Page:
OprD is a substrate-specific outer membrane porin of P. aeruginosa, which allows the diffusion of basic amino acids, small peptides, and imipenem into the cell [5]. For imipenem, OprD loss can push the MIC above the resistance breakpoint [6]. Most carbapenem-resistant P. aeruginosa strains are defective in expression of OprD[7]. Damien Fournier et al. have reported many types of mechanisms of CRPA, including the production of the spectrum β-lactamase or carbapenemases, over-expression of the efflux pump, and the loss of outer membrane porins, with porinOprD lost in 94(86.2%) of the strains in their study [8]. We believe that the loss of OprD may present the main mechanisms of carbapenem-resistance in P. aeruginosa.

In order to test this hypothesis regarding the contribution of the outer membrane protein OprD2to carbapenem-resistance in P. aeruginosa, the OprD2 genes were amplified and sequenced in the present study and the role of the protein in carbapenem resistance was analyzed.

Materials and Methods

Materials

Bacterial strains.

We isolated 141 strains of P. aeruginosa with carbapenem-resistant (imipenem- or meropenem-bacteriostatic inhibition zones ≤13mm) from the First Affiliated Hospital of Anhui Medical University in China from January to December 2013. The quality control strain for the antimicrobial susceptibility test was ATCC 27853, and the strain PAO1 was employed as the standardized control for the analysis of the outer membrane protein OprD2 with SDS-PAGE electrophoresis.

Antibiotics.

Fourteen antimicrobial agents were tested: imipenem (IMP), meropenem (MEM), gentamycin (GEN), amikacin (AMK), ciprofloxacin (CIP), levofloxacin (LVX), piperacillin (PIP), cefotaximes (CTX), cefepime (FEP), cefoperazone (CFP), cefoperazone/Sulbactam (CLS), piperacillin/tazobactam (TZP), aztreonam (ATM), and polymyxin B (POL). All antimicrobials were produced by OXOID (Britain). Imipenem was purchased from Hangzhou Merck Pharmaceutical Co., Ltd. Meropenem is a standard drug approved by the Ministry of Health Biological Products in China.

Medium and biochemical reagents.

MH agar medium was purchased from OXOID. PCR detection reagents, buffers, Taqpolymerase, dNTPs, and the cloning Vector PMD18 carrier were obtained from Takara products (Dalian, China). Tris Base, glycine, acrylamide, N,N'-methylenebis-acrylamide, N,N,N',N'-tetramethylethylenediamine (TEMED), sodium dodecyl sulfate (SDS), ammonium persulphate (AP), and Coomassie Brilliant Blue R250 were provided by Sangon Biomart Co. (Shanghai, China). Low molecular weight standard proteins (Marker) were purchased from Shanghai Sibas biotechnology. Phosphate-buffered saline (PBS) and decoloring liquid were prepared in our laboratory.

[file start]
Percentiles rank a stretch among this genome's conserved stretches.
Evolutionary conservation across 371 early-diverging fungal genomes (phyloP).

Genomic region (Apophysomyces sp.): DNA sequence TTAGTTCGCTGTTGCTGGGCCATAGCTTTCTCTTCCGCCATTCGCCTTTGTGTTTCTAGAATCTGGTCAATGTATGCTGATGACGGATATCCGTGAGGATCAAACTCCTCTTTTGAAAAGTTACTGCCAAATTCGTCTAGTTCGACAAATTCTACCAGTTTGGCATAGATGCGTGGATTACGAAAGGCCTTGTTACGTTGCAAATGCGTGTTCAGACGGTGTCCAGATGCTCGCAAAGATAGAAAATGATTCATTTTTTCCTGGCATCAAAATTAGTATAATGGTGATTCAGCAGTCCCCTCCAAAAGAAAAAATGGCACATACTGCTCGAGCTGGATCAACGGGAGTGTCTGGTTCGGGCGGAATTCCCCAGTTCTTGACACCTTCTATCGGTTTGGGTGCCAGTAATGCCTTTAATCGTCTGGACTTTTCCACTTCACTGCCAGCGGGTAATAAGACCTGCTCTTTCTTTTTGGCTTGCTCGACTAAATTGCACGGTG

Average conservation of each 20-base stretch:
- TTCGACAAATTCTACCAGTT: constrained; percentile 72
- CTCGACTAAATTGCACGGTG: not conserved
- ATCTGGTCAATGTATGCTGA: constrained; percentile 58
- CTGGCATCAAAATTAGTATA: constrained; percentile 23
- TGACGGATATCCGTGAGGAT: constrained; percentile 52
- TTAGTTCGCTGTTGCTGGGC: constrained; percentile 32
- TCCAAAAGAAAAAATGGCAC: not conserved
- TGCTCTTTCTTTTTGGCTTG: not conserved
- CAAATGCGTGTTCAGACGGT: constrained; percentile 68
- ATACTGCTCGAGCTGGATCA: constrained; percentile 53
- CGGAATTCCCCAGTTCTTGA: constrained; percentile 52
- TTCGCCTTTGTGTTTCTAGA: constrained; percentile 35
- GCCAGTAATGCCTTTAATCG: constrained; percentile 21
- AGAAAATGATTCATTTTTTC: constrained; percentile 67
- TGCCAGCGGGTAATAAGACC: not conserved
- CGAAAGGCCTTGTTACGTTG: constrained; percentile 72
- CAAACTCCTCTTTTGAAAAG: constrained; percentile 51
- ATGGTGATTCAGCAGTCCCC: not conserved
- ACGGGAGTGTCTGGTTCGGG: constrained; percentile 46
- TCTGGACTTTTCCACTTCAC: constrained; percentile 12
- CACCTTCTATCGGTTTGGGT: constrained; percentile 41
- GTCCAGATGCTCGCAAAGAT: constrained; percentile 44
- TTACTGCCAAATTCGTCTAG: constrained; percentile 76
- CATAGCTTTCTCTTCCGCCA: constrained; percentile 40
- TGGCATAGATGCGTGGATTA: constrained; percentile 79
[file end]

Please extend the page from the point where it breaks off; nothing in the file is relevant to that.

Primers.

The OprD primers (OprD-A: 5′-ATGAAAGTGATGAAGTGGAGCG–3′, OprD-B: 5′-TTACAGGATCGACAGCGGATAG–3′; fragment size: 1332bp) were designed according to the GenBank sequence (NC_002516) and synthesized by Shanghai Yingjun Biotechnology (Shanghai, China).

Bioinformatics software.

DNAstar software (U.S. DNAstar) was used to visualize DNA bands, and Quality One gel imaging analysis software (Bio-Rad) was employed to visualize protein bands after SDS-PAGE.

Methods

Antimicrobial susceptibility test.

Susceptibility to 14 antibiotics was tested in all P. aeruginosa isolates using the K-B disk diffusion method following the guidelines of the Clinical and Laboratory Standards Institute (CLSI) [9]. In addition, the minimum inhibitory concentration (MIC) of imipenem and meropenem was determined using the agar dilution method. Imipenem and meropenem concentrations ranged from 0.06 to128 mg/L, and the bacterial inoculum size was 104 CFU/point. Susceptibility was interpreted according to CLSI breakpoints.

PCR amplification of the OprD2-encoding gene sequence.